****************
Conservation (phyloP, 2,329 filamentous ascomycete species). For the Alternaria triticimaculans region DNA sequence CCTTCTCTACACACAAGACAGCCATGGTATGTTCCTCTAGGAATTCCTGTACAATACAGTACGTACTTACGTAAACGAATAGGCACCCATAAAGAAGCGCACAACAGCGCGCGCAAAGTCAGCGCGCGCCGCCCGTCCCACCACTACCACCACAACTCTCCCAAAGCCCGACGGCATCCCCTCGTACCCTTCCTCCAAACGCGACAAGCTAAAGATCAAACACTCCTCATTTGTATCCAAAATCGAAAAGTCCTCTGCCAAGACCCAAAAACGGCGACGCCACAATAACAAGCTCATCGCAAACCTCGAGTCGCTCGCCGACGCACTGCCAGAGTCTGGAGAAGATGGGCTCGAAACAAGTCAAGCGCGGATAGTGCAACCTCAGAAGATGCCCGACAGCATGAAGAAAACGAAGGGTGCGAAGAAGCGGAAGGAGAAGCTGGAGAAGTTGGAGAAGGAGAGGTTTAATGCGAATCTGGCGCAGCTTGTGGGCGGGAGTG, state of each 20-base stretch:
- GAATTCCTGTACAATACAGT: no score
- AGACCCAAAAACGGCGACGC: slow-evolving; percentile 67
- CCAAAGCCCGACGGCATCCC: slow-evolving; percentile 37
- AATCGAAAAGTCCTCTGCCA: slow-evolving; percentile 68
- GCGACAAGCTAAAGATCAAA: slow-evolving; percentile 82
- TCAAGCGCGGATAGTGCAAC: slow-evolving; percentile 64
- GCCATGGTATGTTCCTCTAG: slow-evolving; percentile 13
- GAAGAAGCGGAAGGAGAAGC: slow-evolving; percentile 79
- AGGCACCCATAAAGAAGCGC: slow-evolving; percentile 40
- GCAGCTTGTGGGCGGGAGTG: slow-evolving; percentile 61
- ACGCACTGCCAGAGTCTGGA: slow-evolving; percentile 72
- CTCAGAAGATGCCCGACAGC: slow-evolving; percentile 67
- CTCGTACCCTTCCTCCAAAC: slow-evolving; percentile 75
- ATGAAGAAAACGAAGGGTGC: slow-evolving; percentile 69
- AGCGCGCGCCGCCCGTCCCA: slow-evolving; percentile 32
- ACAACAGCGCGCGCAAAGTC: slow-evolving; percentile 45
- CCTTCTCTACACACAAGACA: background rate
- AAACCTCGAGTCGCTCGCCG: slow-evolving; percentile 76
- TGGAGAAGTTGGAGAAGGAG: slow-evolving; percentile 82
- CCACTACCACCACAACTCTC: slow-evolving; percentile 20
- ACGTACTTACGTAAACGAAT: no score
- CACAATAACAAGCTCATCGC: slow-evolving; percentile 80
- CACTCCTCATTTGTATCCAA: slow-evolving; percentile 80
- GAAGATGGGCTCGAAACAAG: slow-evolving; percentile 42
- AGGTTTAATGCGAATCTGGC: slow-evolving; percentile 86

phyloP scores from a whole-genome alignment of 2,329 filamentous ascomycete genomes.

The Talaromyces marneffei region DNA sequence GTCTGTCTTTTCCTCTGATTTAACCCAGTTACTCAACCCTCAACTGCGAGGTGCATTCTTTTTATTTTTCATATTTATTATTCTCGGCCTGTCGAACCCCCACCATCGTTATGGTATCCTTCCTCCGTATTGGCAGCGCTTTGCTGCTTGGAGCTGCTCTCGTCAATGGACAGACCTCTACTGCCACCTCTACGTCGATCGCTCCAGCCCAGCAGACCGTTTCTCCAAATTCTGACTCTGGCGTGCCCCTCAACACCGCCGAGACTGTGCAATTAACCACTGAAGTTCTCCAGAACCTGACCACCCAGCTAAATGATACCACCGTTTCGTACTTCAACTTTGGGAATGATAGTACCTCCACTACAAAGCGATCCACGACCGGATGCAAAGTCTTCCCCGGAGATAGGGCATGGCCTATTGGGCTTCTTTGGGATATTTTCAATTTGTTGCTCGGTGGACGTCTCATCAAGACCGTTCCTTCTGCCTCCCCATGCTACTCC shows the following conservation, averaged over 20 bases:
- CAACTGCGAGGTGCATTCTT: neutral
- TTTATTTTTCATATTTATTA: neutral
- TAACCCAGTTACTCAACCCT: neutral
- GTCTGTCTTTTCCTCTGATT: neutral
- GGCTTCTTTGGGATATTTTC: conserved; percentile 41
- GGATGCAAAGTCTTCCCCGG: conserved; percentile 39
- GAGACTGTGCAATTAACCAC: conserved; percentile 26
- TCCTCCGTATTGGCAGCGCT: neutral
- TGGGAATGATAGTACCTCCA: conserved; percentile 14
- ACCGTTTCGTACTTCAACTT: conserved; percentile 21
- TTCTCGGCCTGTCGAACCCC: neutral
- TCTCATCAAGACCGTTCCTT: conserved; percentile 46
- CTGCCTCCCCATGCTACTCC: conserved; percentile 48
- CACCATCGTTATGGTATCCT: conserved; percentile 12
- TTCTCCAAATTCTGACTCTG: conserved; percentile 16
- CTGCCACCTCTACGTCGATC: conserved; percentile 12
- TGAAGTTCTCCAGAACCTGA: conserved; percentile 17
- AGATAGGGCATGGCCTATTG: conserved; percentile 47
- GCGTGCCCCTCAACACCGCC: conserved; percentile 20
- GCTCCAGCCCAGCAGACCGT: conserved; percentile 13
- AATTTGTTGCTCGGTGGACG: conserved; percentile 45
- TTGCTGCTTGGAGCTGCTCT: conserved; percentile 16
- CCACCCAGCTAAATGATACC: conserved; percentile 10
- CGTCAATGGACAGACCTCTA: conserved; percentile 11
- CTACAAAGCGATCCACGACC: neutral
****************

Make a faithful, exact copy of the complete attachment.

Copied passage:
Conservation (phyloP, 2,329 filamentous ascomycete species). For the Alternaria triticimaculans region DNA sequence CCTTCTCTACACACAAGACAGCCATGGTATGTTCCTCTAGGAATTCCTGTACAATACAGTACGTACTTACGTAAACGAATAGGCACCCATAAAGAAGCGCACAACAGCGCGCGCAAAGTCAGCGCGCGCCGCCCGTCCCACCACTACCACCACAACTCTCCCAAAGCCCGACGGCATCCCCTCGTACCCTTCCTCCAAACGCGACAAGCTAAAGATCAAACACTCCTCATTTGTATCCAAAATCGAAAAGTCCTCTGCCAAGACCCAAAAACGGCGACGCCACAATAACAAGCTCATCGCAAACCTCGAGTCGCTCGCCGACGCACTGCCAGAGTCTGGAGAAGATGGGCTCGAAACAAGTCAAGCGCGGATAGTGCAACCTCAGAAGATGCCCGACAGCATGAAGAAAACGAAGGGTGCGAAGAAGCGGAAGGAGAAGCTGGAGAAGTTGGAGAAGGAGAGGTTTAATGCGAATCTGGCGCAGCTTGTGGGCGGGAGTG, state of each 20-base stretch:
- GAATTCCTGTACAATACAGT: no score
- AGACCCAAAAACGGCGACGC: slow-evolving; percentile 67
- CCAAAGCCCGACGGCATCCC: slow-evolving; percentile 37
- AATCGAAAAGTCCTCTGCCA: slow-evolving; percentile 68
- GCGACAAGCTAAAGATCAAA: slow-evolving; percentile 82
- TCAAGCGCGGATAGTGCAAC: slow-evolving; percentile 64
- GCCATGGTATGTTCCTCTAG: slow-evolving; percentile 13
- GAAGAAGCGGAAGGAGAAGC: slow-evolving; percentile 79
- AGGCACCCATAAAGAAGCGC: slow-evolving; percentile 40
- GCAGCTTGTGGGCGGGAGTG: slow-evolving; percentile 61
- ACGCACTGCCAGAGTCTGGA: slow-evolving; percentile 72
- CTCAGAAGATGCCCGACAGC: slow-evolving; percentile 67
- CTCGTACCCTTCCTCCAAAC: slow-evolving; percentile 75
- ATGAAGAAAACGAAGGGTGC: slow-evolving; percentile 69
- AGCGCGCGCCGCCCGTCCCA: slow-evolving; percentile 32
- ACAACAGCGCGCGCAAAGTC: slow-evolving; percentile 45
- CCTTCTCTACACACAAGACA: background rate
- AAACCTCGAGTCGCTCGCCG: slow-evolving; percentile 76
- TGGAGAAGTTGGAGAAGGAG: slow-evolving; percentile 82
- CCACTACCACCACAACTCTC: slow-evolving; percentile 20
- ACGTACTTACGTAAACGAAT: no score
- CACAATAACAAGCTCATCGC: slow-evolving; percentile 80
- CACTCCTCATTTGTATCCAA: slow-evolving; percentile 80
- GAAGATGGGCTCGAAACAAG: slow-evolving; percentile 42
- AGGTTTAATGCGAATCTGGC: slow-evolving; percentile 86

phyloP scores from a whole-genome alignment of 2,329 filamentous ascomycete genomes.

The Talaromyces marneffei region DNA sequence GTCTGTCTTTTCCTCTGATTTAACCCAGTTACTCAACCCTCAACTGCGAGGTGCATTCTTTTTATTTTTCATATTTATTATTCTCGGCCTGTCGAACCCCCACCATCGTTATGGTATCCTTCCTCCGTATTGGCAGCGCTTTGCTGCTTGGAGCTGCTCTCGTCAATGGACAGACCTCTACTGCCACCTCTACGTCGATCGCTCCAGCCCAGCAGACCGTTTCTCCAAATTCTGACTCTGGCGTGCCCCTCAACACCGCCGAGACTGTGCAATTAACCACTGAAGTTCTCCAGAACCTGACCACCCAGCTAAATGATACCACCGTTTCGTACTTCAACTTTGGGAATGATAGTACCTCCACTACAAAGCGATCCACGACCGGATGCAAAGTCTTCCCCGGAGATAGGGCATGGCCTATTGGGCTTCTTTGGGATATTTTCAATTTGTTGCTCGGTGGACGTCTCATCAAGACCGTTCCTTCTGCCTCCCCATGCTACTCC shows the following conservation, averaged over 20 bases:
- CAACTGCGAGGTGCATTCTT: neutral
- TTTATTTTTCATATTTATTA: neutral
- TAACCCAGTTACTCAACCCT: neutral
- GTCTGTCTTTTCCTCTGATT: neutral
- GGCTTCTTTGGGATATTTTC: conserved; percentile 41
- GGATGCAAAGTCTTCCCCGG: conserved; percentile 39
- GAGACTGTGCAATTAACCAC: conserved; percentile 26
- TCCTCCGTATTGGCAGCGCT: neutral
- TGGGAATGATAGTACCTCCA: conserved; percentile 14
- ACCGTTTCGTACTTCAACTT: conserved; percentile 21
- TTCTCGGCCTGTCGAACCCC: neutral
- TCTCATCAAGACCGTTCCTT: conserved; percentile 46
- CTGCCTCCCCATGCTACTCC: conserved; percentile 48
- CACCATCGTTATGGTATCCT: conserved; percentile 12
- TTCTCCAAATTCTGACTCTG: conserved; percentile 16
- CTGCCACCTCTACGTCGATC: conserved; percentile 12
- TGAAGTTCTCCAGAACCTGA: conserved; percentile 17
- AGATAGGGCATGGCCTATTG: conserved; percentile 47
- GCGTGCCCCTCAACACCGCC: conserved; percentile 20
- GCTCCAGCCCAGCAGACCGT: conserved; percentile 13
- AATTTGTTGCTCGGTGGACG: conserved; percentile 45
- TTGCTGCTTGGAGCTGCTCT: conserved; percentile 16
- CCACCCAGCTAAATGATACC: conserved; percentile 10
- CGTCAATGGACAGACCTCTA: conserved; percentile 11
- CTACAAAGCGATCCACGACC: neutral